Tuesday, December 22, 2020

The Word Class: Apophenia

In episode #3 of the popular Netflix series, The Queen’s Gambit, the word “apophenia” is invoked. It defined as “the tendency to find meaningful connections in unrelated things.” Anyone with an associative personality can both understand and produce such relationships. It’s something that's also a useful talent for both analysts and their patients to the extent that free association like dreaming can pave the way to what Freud called “the royal road to the unconscious.” The fact that “apophenia” came up in a movie about chess is obvious since great chess players see relationships that are not apparent to others. Naturally both detectives and writers of police procedurals traffic in "apophenic" matters. Great scholars also are possessed of an "apophenic" sensibility. For instance, a film critic who noticed the connection between the abstract expressionism and missing bodies in Antonioni’s Blow-Up would be making an "apophenic" connection, but picking the film out of all the possibilities in the history of cinema is equally an example of "apophenia." Hitchcock’s Frenzy in which the detective disposes of his wife’s attempts at gourmet cooking while she's not looking is pure "apophenia," particularly because a corpse is jettisoned from a lorry filled with potatoes. Ruy Lopez is a chess opening briefly mentioned in The Queen’s Gambit. It’s one of the most common in all of chess strategies and an "apophenia" party, since it’s populated by many possibilities that people who are not serious chess players wouldn’t be aware of. "Apophenia" is obviously evident in war which depends on the element of surprise and in encryption which is used to hide messages from flocks of quislings. Alan Turing, the war time decrypting specialist, who was instrumental in developing early computers, undoubtedly possessed "apophenic" abilities as did great surrealists like Luis Bunuel and Salvador Dali. Their short film Un Chien Andalou along with Lautreamont’s “the chance meeting on a dissecting-table of a sewing machine and umbrella” are both examples of "apophenia."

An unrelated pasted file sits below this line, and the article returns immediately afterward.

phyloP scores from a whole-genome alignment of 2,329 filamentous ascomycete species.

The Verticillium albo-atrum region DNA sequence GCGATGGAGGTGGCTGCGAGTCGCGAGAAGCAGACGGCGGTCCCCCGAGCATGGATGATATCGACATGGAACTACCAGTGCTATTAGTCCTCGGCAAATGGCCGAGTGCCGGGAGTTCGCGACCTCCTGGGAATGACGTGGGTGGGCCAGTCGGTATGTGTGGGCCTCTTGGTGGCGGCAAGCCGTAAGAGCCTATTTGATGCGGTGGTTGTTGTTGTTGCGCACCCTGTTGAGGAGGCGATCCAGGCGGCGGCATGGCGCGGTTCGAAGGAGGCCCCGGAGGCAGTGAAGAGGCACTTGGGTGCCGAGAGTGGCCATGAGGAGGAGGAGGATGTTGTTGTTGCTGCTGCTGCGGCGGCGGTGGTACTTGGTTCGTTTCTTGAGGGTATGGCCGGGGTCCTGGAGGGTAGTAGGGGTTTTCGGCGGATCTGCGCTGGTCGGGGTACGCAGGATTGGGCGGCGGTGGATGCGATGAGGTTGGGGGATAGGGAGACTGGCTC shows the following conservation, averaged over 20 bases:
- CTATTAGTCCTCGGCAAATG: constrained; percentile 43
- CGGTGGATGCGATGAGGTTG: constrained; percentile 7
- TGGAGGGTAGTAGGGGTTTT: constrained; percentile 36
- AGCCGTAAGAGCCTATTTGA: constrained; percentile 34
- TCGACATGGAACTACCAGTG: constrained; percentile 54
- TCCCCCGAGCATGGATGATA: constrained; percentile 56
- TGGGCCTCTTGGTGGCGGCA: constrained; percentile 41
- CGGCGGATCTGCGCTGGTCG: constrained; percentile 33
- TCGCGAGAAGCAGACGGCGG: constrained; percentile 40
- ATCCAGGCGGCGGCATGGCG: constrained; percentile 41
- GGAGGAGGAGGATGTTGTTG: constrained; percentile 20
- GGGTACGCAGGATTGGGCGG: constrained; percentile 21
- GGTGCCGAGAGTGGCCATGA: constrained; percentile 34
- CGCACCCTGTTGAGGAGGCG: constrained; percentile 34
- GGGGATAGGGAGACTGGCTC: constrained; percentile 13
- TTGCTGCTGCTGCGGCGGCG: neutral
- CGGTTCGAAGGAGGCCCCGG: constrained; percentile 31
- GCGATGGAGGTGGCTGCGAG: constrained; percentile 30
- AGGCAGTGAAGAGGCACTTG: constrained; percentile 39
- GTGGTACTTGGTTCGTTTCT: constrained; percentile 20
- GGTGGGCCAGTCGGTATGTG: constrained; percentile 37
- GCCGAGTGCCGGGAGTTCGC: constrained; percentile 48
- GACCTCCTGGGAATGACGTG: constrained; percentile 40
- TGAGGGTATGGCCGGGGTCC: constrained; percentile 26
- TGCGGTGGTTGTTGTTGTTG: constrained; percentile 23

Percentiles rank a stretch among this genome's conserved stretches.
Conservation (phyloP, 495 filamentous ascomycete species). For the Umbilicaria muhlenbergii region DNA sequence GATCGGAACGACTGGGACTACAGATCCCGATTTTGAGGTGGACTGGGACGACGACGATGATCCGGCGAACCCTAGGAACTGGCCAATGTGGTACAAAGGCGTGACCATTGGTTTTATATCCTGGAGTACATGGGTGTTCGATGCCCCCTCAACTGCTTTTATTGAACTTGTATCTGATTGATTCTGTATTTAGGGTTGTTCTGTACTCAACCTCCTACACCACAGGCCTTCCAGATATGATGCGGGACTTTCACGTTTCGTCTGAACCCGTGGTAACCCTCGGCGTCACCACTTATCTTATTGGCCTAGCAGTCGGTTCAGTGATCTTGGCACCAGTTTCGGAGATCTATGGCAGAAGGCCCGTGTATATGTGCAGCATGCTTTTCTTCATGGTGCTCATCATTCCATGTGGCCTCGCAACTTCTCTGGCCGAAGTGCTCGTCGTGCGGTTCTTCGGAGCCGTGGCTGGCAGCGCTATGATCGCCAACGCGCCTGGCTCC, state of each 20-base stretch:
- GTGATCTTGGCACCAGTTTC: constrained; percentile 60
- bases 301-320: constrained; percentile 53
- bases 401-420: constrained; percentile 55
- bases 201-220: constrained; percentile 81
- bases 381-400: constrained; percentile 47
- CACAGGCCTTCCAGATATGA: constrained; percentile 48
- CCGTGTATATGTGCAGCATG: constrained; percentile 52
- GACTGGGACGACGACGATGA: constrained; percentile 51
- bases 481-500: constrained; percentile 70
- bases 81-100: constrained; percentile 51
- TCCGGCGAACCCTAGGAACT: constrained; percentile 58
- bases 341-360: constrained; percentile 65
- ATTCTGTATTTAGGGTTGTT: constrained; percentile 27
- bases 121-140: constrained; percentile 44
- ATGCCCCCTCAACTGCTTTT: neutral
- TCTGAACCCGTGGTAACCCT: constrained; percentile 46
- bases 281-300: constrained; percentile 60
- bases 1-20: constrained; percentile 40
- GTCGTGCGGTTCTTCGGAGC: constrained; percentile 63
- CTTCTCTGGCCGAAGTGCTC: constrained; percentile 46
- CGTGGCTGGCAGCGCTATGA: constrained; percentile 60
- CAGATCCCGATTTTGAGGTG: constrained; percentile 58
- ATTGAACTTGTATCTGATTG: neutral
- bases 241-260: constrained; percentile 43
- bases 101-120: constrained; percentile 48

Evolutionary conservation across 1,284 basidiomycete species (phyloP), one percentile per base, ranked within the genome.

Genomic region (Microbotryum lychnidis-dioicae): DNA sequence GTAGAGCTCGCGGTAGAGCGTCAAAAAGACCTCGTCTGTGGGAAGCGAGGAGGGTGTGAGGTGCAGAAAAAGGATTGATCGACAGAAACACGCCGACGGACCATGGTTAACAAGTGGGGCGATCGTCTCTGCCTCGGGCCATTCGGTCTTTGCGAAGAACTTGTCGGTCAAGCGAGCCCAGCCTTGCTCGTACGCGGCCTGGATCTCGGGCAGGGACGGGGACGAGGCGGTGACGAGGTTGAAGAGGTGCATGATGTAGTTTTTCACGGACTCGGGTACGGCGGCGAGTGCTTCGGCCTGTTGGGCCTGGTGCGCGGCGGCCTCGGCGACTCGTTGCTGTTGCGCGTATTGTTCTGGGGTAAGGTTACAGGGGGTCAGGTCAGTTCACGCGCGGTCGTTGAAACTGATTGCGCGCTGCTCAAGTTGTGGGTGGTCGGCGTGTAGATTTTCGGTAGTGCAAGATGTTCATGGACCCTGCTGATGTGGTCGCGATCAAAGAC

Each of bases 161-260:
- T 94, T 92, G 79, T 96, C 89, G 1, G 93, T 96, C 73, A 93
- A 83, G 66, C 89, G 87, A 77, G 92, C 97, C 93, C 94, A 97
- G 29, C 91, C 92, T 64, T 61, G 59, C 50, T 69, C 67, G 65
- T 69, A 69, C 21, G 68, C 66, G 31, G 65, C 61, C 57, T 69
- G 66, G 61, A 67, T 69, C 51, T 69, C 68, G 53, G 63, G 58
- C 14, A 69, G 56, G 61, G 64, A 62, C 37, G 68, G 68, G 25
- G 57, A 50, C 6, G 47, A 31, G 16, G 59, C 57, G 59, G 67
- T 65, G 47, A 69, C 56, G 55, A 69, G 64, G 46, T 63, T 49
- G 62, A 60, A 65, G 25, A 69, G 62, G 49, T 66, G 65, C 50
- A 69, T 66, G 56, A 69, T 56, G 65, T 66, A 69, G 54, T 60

Read "Trumpty Dumpty's Great Fall" by Francis Levy, The East Hampton Star

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